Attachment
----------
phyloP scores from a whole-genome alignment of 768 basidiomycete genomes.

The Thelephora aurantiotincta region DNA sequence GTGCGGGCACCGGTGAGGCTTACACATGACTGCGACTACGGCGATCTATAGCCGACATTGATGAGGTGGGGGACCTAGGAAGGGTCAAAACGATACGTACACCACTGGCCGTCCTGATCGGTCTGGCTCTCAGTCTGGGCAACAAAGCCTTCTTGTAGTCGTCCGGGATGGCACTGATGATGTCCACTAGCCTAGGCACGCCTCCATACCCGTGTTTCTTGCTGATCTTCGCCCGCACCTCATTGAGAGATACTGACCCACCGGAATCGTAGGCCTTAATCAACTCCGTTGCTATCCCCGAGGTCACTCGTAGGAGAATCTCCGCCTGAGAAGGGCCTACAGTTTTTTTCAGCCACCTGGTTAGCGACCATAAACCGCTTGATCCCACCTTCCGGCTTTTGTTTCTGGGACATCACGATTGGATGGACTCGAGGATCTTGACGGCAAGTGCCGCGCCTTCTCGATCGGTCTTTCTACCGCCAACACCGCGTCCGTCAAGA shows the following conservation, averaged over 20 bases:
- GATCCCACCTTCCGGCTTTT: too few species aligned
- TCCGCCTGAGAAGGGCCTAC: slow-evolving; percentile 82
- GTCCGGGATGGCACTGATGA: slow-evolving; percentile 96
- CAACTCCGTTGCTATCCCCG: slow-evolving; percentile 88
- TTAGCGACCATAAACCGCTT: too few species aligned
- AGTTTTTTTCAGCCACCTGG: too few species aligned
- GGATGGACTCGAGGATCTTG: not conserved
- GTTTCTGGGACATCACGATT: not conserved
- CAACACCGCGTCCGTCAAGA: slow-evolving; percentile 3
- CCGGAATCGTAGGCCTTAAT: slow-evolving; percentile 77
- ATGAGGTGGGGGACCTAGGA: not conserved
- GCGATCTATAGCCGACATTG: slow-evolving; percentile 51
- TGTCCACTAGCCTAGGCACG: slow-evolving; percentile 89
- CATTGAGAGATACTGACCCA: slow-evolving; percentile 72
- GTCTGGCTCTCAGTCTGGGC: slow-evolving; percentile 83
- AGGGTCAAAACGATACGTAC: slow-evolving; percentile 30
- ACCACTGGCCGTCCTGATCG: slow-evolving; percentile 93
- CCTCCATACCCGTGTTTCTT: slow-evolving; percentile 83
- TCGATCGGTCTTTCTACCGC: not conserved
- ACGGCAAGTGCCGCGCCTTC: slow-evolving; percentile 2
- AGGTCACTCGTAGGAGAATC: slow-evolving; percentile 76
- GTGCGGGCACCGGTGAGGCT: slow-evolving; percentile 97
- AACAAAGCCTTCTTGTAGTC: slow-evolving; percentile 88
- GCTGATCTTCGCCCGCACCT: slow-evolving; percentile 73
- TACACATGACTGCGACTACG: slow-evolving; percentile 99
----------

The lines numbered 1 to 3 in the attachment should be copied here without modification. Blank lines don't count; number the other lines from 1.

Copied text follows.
phyloP scores from a whole-genome alignment of 768 basidiomycete genomes.

The Thelephora aurantiotincta region DNA sequence GTGCGGGCACCGGTGAGGCTTACACATGACTGCGACTACGGCGATCTATAGCCGACATTGATGAGGTGGGGGACCTAGGAAGGGTCAAAACGATACGTACACCACTGGCCGTCCTGATCGGTCTGGCTCTCAGTCTGGGCAACAAAGCCTTCTTGTAGTCGTCCGGGATGGCACTGATGATGTCCACTAGCCTAGGCACGCCTCCATACCCGTGTTTCTTGCTGATCTTCGCCCGCACCTCATTGAGAGATACTGACCCACCGGAATCGTAGGCCTTAATCAACTCCGTTGCTATCCCCGAGGTCACTCGTAGGAGAATCTCCGCCTGAGAAGGGCCTACAGTTTTTTTCAGCCACCTGGTTAGCGACCATAAACCGCTTGATCCCACCTTCCGGCTTTTGTTTCTGGGACATCACGATTGGATGGACTCGAGGATCTTGACGGCAAGTGCCGCGCCTTCTCGATCGGTCTTTCTACCGCCAACACCGCGTCCGTCAAGA shows the following conservation, averaged over 20 bases:
- GATCCCACCTTCCGGCTTTT: too few species aligned